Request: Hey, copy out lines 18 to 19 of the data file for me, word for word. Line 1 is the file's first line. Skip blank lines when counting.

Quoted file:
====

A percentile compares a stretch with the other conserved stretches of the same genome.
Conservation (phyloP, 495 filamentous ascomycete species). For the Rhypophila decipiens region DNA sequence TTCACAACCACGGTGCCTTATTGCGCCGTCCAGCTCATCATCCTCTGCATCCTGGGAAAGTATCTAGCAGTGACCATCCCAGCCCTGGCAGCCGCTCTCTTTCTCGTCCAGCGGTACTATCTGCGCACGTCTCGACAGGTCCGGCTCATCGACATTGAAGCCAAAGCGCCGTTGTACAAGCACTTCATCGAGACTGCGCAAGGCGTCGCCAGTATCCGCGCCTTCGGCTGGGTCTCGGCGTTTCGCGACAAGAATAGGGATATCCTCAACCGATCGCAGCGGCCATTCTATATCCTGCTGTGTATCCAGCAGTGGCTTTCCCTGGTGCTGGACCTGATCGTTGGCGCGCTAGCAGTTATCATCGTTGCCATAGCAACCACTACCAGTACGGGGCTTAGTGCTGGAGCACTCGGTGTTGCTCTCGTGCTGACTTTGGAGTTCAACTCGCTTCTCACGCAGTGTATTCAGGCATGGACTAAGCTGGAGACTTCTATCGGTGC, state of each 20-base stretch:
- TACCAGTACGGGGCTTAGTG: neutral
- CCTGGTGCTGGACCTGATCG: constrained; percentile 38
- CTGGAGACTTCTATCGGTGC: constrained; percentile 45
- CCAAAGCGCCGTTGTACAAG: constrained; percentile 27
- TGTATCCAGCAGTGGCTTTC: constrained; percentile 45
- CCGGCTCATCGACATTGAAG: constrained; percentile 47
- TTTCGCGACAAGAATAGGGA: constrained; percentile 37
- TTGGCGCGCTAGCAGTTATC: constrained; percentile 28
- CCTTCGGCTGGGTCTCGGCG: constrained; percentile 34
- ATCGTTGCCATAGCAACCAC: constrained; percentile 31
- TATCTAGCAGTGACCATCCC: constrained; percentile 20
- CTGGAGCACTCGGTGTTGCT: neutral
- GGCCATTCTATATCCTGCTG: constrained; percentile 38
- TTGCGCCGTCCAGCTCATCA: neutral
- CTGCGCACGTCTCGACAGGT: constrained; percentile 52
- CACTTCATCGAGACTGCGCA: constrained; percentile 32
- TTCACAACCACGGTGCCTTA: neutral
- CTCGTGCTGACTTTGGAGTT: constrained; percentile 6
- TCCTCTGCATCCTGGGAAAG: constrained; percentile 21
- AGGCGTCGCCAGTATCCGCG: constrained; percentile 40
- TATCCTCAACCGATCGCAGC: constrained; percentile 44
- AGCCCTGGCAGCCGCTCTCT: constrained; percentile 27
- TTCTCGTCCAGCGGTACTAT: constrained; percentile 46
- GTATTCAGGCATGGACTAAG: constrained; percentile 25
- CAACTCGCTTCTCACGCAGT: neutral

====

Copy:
- CACTTCATCGAGACTGCGCA: constrained; percentile 32
- TTCACAACCACGGTGCCTTA: neutral